Newly-appointed ministers to be sworn in on Wednesday

The national executive comprising of 32 ministers and 43 deputy ministers will be sworn in on Wednesday at the Cape Town International Convention Centre.

On Sunday, President Cyril Ramaphosa announced a 75-member National Executive composed of representatives from 11 political parties, signatories of the Government of National Unity (GNU). 


In the sixth administration, the Cabinet had only 30 Ministers and the number has now grown to 32. As a result, the number of the members in the National Executive has also increased as some Ministers have two deputies.

Notably, the ministries of Electricity and Energy have been merged, and a separate ministry of Mineral and Petroleum Resources will be established.

Likewise, the Ministry of Agriculture has been separated from the Ministry of Land Reform and Rural Development.

In addition, the Ministry of Higher Education will be separated from the Ministry of Science, Technology, and Innovation, and the Ministry of Justice and Constitutional Development has also been separated from the Ministry of Correctional Services.

Lastly, there will no longer be a Ministry of Public Enterprises. During the implementation of a new shareholder model, the coordination of the relevant public enterprises will be located in the Presidency.

The new Ministers that will be sworn in on Wednesday, 3 July. Graphic: eNCA


The Police and Prisons Civil Rights Union (POPCRU) said that appointing new ministers within the Criminal Justice Cluster is critical as it can influence the direction of law enforcement, corrections, and overall justice policies.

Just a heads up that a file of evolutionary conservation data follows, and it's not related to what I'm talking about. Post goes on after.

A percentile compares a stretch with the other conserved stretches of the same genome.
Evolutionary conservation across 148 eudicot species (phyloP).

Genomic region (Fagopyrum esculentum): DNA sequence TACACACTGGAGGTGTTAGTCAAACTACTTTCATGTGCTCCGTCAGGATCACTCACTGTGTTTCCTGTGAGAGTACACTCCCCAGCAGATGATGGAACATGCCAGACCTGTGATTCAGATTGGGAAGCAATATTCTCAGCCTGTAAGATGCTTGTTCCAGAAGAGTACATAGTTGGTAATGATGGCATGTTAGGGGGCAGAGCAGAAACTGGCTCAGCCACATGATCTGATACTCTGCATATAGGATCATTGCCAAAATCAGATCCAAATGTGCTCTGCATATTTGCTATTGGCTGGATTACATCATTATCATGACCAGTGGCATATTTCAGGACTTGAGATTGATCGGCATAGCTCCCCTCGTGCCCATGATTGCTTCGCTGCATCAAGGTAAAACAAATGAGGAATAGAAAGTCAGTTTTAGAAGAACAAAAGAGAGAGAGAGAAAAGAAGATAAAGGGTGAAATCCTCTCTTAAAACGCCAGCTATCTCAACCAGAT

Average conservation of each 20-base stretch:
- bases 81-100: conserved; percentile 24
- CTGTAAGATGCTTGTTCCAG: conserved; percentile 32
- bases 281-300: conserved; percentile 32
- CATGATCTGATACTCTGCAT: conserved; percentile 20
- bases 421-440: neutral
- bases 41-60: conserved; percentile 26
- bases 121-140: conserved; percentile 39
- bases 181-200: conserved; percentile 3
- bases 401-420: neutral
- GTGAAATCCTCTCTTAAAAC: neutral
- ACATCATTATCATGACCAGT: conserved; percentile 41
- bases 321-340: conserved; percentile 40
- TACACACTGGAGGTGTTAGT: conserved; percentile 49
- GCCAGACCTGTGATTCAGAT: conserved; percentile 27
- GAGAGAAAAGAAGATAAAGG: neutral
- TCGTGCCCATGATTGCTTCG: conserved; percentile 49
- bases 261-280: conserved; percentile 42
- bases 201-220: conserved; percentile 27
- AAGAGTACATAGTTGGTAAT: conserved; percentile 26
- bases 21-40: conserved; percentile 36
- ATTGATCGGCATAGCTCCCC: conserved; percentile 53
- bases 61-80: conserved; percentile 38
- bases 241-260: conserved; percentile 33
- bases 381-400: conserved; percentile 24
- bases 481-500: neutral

The union said the CJC has, for the longest time, been under immense strain, with continued infightings, high levels of crime rates, police killings, overcrowding, and understaffing- all coupled with vast levels of backlogs in various areas.

Additionally, the South African Democratic Teachers Union (SADTU) also objected to Siviwe Gwarube’s appointment as Basic Education Minister.

The union expressed concerns about the DA’s education policies and the party’s anti-trade union stance.

SADTU spokesperson Nomusa Cembi said that historically, the union has never been on good terms with the DA because its policies have been anti-trade union.

“For a long time, the DA did not believe that trade unions have a right to exist. They’ve always stated that SADTU is responsible for all the problems in the education sector, and they always put them on SADTU’s doorstep.

“They always accuse us of opposing the education in this country, of being in charge of education, and of controlling the department of education and the ministers and all,” she said.

What do you think about the GNU Cabinet?

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